## 13 January 2004

Memoization is a name for caching the results of a function. If the result of a function depends only on its arguments (it does not look to other external variables, does not use static local variables etc.) then you can attach a cache that maps function parameter values to the results. Doing so can dramatically improve the computing time for some recursive functions because complexity changes - usualy from exponential to polinomial. In an imperative language you would do something like:
map<int, int> fibonacci_cache;
int fibonacci(int n)
{
if (fibonacci_cache[n] != 0) return fibonacci_cache[n];
if (n == 0) return 0;
if (n == 1) return 1;
return (fibonacci_cache[n] = fibonacci(n-1) + fibonacci(n-2));
}

This solution has complexity O(n log n), much better than O(2^n) without memoization. If you use a regular array instead of a map (balanced binary tree) as the cache you can even go to O(n). Of course, there are more efficient ways of computing fibonacci numbers, but here I discuss only memoization. An interesting problem is how to do memoization in a pure functional language (that is, without side-effects). A solution is to pass the cache as a parameter and also return it. This solution was suggested by (L.x.xx)(L.x.xx) at TopCoder RoundTables forums; he said the idea came from how side-effects are represented in denotational semantics. Here is an example implementation in OCaml (thanks to bogklug for some improvements of the code):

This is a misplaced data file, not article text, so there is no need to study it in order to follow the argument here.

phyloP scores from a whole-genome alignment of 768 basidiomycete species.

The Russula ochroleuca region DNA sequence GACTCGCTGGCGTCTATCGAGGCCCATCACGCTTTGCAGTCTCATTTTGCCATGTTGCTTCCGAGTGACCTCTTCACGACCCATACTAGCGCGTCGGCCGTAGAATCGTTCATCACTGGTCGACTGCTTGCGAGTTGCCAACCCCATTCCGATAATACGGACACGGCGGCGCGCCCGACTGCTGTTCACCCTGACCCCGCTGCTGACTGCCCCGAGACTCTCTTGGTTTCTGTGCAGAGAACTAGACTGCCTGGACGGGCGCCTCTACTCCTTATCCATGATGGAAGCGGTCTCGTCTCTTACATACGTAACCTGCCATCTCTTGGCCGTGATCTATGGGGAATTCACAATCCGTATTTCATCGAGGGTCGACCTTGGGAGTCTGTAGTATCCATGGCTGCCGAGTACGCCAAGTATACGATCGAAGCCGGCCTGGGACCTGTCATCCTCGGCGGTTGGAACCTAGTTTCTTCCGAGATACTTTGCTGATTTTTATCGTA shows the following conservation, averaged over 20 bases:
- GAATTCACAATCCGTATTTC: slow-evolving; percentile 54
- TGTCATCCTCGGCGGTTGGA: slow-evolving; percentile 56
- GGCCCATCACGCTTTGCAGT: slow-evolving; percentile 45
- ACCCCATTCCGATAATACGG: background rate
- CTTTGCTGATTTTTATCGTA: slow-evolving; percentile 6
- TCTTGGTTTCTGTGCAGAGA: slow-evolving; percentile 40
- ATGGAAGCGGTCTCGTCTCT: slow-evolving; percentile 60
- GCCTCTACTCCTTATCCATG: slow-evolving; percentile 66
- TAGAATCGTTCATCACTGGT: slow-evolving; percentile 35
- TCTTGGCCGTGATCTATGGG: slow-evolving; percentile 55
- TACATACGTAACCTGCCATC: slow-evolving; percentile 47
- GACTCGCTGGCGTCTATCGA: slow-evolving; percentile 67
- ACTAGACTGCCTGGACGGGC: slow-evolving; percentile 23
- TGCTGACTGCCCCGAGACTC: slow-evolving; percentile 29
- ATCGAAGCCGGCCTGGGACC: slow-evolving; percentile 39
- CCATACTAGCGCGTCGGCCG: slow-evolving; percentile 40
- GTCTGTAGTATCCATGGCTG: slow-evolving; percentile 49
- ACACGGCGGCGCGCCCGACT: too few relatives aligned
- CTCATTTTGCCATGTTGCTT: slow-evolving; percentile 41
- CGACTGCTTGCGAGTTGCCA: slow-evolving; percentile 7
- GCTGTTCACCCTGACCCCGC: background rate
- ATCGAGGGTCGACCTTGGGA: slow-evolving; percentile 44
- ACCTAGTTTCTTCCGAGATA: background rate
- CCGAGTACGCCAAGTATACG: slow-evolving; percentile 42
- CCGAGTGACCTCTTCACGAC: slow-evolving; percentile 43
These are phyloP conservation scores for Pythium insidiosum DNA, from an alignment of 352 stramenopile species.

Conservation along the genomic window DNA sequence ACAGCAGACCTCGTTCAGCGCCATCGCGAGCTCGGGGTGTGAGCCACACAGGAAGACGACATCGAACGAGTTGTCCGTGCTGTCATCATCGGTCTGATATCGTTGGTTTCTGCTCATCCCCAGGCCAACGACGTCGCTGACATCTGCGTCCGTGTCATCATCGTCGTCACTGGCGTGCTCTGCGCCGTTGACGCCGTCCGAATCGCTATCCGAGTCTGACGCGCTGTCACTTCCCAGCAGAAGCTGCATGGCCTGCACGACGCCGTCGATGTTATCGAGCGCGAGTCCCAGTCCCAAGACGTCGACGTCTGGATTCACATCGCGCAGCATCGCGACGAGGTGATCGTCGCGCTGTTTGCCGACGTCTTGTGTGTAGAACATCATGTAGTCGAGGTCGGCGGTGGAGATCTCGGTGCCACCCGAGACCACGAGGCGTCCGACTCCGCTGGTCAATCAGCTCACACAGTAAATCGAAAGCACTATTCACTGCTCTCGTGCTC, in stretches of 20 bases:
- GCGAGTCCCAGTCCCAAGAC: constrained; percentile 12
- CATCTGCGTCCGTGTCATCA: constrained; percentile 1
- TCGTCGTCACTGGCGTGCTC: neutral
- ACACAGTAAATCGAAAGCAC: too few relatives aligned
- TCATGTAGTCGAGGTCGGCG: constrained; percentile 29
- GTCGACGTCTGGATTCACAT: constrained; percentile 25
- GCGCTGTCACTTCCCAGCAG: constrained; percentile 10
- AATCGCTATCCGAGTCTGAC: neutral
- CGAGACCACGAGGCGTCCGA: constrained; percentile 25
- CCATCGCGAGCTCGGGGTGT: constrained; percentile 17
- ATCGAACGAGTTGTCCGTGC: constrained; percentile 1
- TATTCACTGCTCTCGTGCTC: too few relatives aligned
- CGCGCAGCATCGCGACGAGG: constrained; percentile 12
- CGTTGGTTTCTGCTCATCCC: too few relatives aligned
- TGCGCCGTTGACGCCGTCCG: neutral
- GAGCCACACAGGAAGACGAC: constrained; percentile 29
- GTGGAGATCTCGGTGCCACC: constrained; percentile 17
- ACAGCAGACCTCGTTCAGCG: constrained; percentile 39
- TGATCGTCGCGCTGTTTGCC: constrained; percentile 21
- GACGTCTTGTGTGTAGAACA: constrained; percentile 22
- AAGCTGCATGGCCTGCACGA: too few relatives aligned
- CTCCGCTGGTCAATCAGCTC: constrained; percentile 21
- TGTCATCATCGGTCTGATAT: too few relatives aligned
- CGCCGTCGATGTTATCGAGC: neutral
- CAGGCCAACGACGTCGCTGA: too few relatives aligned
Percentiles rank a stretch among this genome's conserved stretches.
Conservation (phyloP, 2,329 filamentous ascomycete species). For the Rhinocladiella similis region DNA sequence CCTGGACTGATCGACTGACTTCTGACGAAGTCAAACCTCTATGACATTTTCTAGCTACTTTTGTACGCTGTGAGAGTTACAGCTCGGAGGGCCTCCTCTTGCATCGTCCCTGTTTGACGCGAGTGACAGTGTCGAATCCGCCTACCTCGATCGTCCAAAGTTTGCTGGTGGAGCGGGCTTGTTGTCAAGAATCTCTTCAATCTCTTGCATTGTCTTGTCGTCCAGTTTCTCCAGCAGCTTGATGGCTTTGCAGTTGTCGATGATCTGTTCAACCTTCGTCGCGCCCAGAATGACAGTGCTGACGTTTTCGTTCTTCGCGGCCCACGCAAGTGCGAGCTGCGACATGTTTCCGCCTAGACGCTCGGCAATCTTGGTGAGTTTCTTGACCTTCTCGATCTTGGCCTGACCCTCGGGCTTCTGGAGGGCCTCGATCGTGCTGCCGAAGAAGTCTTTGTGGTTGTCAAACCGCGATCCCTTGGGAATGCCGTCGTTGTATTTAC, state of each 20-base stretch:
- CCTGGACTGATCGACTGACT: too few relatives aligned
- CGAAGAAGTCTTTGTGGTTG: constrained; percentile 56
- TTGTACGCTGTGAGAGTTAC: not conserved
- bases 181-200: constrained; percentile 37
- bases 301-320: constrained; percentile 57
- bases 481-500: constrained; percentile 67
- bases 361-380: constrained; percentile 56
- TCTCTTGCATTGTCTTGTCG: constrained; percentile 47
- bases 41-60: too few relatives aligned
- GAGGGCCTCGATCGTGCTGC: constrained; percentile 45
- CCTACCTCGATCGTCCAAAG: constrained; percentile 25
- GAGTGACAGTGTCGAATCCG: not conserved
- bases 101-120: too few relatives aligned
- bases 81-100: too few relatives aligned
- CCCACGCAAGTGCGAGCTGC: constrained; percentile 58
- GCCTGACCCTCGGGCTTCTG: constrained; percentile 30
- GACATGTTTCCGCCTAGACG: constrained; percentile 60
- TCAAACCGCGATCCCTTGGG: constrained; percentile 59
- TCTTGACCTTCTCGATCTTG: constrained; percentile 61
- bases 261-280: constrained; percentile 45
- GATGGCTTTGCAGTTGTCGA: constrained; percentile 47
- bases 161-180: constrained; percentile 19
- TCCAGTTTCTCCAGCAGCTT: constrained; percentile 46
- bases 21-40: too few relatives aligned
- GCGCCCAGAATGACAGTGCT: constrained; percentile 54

module OrderedInt =
struct
type t = int
let compare x y = compare
end;;

module AssocInt = Map.Make (OrderedInt);;

let rec fibr = function
| 0, mem -> 0, mem
| 1, mem -> 1, mem
| n, mem ->
try AssocInt.find n mem, mem with
| Not_found ->
let res1, mem1 = fibr ((n - 1), mem) in
let res2, mem2 = fibr ((n - 2), mem1) in
res1 + res2, AssocInt.add n (res1 + res2) mem2
;;
let fib n = fst fibr (n, AssocInt.empty);;

Something similar can be done in any pure functional language. Some of them, like Haskell, have something called monads (or triples) which come from category theory. Monads provide an alternative way of doing memoization. Unfortunatelly I don't understand this yet. But I'll come back when I will.